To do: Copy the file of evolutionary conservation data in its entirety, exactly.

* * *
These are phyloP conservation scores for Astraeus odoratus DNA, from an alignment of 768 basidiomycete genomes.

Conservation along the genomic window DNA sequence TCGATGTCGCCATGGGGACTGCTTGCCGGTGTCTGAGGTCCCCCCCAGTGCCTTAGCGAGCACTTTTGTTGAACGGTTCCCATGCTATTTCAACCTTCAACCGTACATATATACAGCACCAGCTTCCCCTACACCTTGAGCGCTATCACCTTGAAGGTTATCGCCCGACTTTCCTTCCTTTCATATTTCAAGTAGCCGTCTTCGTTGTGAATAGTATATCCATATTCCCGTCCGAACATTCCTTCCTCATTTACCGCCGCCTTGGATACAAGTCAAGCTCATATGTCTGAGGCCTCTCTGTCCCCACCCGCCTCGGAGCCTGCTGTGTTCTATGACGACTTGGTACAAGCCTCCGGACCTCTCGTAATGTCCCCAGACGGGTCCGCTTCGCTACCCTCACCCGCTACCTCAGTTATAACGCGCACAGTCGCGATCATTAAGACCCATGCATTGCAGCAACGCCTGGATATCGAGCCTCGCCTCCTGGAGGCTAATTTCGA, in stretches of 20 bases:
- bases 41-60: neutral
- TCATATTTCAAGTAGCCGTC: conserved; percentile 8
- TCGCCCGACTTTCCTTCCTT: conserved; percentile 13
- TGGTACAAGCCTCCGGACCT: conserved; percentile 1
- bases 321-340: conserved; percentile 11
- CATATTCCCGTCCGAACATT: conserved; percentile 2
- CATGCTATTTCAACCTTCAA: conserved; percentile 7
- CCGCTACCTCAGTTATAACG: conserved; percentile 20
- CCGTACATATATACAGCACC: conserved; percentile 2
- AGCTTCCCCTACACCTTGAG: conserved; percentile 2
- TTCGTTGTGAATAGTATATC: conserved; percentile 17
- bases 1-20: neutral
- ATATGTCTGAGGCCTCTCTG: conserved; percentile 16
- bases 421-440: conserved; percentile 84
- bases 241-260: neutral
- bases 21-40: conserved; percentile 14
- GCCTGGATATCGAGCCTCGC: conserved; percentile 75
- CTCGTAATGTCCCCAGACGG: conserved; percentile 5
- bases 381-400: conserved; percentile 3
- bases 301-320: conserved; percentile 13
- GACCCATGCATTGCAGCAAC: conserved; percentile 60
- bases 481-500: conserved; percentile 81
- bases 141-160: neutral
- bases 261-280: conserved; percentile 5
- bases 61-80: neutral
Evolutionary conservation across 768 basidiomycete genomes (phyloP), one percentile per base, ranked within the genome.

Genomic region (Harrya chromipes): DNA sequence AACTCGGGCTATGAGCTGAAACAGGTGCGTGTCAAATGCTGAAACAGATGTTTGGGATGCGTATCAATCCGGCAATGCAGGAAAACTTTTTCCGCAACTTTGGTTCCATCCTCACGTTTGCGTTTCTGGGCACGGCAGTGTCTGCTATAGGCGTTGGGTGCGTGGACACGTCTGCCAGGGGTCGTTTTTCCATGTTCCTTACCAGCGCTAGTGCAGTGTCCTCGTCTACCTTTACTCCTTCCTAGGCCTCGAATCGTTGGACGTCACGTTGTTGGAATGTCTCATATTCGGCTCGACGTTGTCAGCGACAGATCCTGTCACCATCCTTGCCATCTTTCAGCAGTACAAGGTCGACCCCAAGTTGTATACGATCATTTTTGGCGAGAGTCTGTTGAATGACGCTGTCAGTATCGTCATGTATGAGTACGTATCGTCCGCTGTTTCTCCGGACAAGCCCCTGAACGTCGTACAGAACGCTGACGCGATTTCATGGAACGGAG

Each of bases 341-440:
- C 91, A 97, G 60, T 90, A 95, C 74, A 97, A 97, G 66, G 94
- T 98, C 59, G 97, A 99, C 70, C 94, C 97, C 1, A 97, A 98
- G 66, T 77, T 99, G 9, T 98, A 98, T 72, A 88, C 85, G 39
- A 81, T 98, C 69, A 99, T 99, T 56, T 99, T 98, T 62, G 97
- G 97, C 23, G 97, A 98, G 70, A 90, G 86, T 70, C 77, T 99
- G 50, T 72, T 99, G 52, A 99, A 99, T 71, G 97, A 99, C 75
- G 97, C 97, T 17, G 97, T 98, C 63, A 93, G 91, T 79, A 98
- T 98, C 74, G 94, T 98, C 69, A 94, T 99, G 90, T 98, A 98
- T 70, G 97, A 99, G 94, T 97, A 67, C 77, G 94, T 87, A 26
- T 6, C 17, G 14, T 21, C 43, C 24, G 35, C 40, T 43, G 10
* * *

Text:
These are phyloP conservation scores for Astraeus odoratus DNA, from an alignment of 768 basidiomycete genomes.

Conservation along the genomic window DNA sequence TCGATGTCGCCATGGGGACTGCTTGCCGGTGTCTGAGGTCCCCCCCAGTGCCTTAGCGAGCACTTTTGTTGAACGGTTCCCATGCTATTTCAACCTTCAACCGTACATATATACAGCACCAGCTTCCCCTACACCTTGAGCGCTATCACCTTGAAGGTTATCGCCCGACTTTCCTTCCTTTCATATTTCAAGTAGCCGTCTTCGTTGTGAATAGTATATCCATATTCCCGTCCGAACATTCCTTCCTCATTTACCGCCGCCTTGGATACAAGTCAAGCTCATATGTCTGAGGCCTCTCTGTCCCCACCCGCCTCGGAGCCTGCTGTGTTCTATGACGACTTGGTACAAGCCTCCGGACCTCTCGTAATGTCCCCAGACGGGTCCGCTTCGCTACCCTCACCCGCTACCTCAGTTATAACGCGCACAGTCGCGATCATTAAGACCCATGCATTGCAGCAACGCCTGGATATCGAGCCTCGCCTCCTGGAGGCTAATTTCGA, in stretches of 20 bases:
- bases 41-60: neutral
- TCATATTTCAAGTAGCCGTC: conserved; percentile 8
- TCGCCCGACTTTCCTTCCTT: conserved; percentile 13
- TGGTACAAGCCTCCGGACCT: conserved; percentile 1
- bases 321-340: conserved; percentile 11
- CATATTCCCGTCCGAACATT: conserved; percentile 2
- CATGCTATTTCAACCTTCAA: conserved; percentile 7
- CCGCTACCTCAGTTATAACG: conserved; percentile 20
- CCGTACATATATACAGCACC: conserved; percentile 2
- AGCTTCCCCTACACCTTGAG: conserved; percentile 2
- TTCGTTGTGAATAGTATATC: conserved; percentile 17
- bases 1-20: neutral
- ATATGTCTGAGGCCTCTCTG: conserved; percentile 16
- bases 421-440: conserved; percentile 84
- bases 241-260: neutral
- bases 21-40: conserved; percentile 14
- GCCTGGATATCGAGCCTCGC: conserved; percentile 75
- CTCGTAATGTCCCCAGACGG: conserved; percentile 5
- bases 381-400: conserved; percentile 3
- bases 301-320: conserved; percentile 13
- GACCCATGCATTGCAGCAAC: conserved; percentile 60
- bases 481-500: conserved; percentile 81
- bases 141-160: neutral
- bases 261-280: conserved; percentile 5
- bases 61-80: neutral
Evolutionary conservation across 768 basidiomycete genomes (phyloP), one percentile per base, ranked within the genome.

Genomic region (Harrya chromipes): DNA sequence AACTCGGGCTATGAGCTGAAACAGGTGCGTGTCAAATGCTGAAACAGATGTTTGGGATGCGTATCAATCCGGCAATGCAGGAAAACTTTTTCCGCAACTTTGGTTCCATCCTCACGTTTGCGTTTCTGGGCACGGCAGTGTCTGCTATAGGCGTTGGGTGCGTGGACACGTCTGCCAGGGGTCGTTTTTCCATGTTCCTTACCAGCGCTAGTGCAGTGTCCTCGTCTACCTTTACTCCTTCCTAGGCCTCGAATCGTTGGACGTCACGTTGTTGGAATGTCTCATATTCGGCTCGACGTTGTCAGCGACAGATCCTGTCACCATCCTTGCCATCTTTCAGCAGTACAAGGTCGACCCCAAGTTGTATACGATCATTTTTGGCGAGAGTCTGTTGAATGACGCTGTCAGTATCGTCATGTATGAGTACGTATCGTCCGCTGTTTCTCCGGACAAGCCCCTGAACGTCGTACAGAACGCTGACGCGATTTCATGGAACGGAG

Each of bases 341-440:
- C 91, A 97, G 60, T 90, A 95, C 74, A 97, A 97, G 66, G 94
- T 98, C 59, G 97, A 99, C 70, C 94, C 97, C 1, A 97, A 98
- G 66, T 77, T 99, G 9, T 98, A 98, T 72, A 88, C 85, G 39
- A 81, T 98, C 69, A 99, T 99, T 56, T 99, T 98, T 62, G 97
- G 97, C 23, G 97, A 98, G 70, A 90, G 86, T 70, C 77, T 99
- G 50, T 72, T 99, G 52, A 99, A 99, T 71, G 97, A 99, C 75
- G 97, C 97, T 17, G 97, T 98, C 63, A 93, G 91, T 79, A 98
- T 98, C 74, G 94, T 98, C 69, A 94, T 99, G 90, T 98, A 98
- T 70, G 97, A 99, G 94, T 97, A 67, C 77, G 94, T 87, A 26
- T 6, C 17, G 14, T 21, C 43, C 24, G 35, C 40, T 43, G 10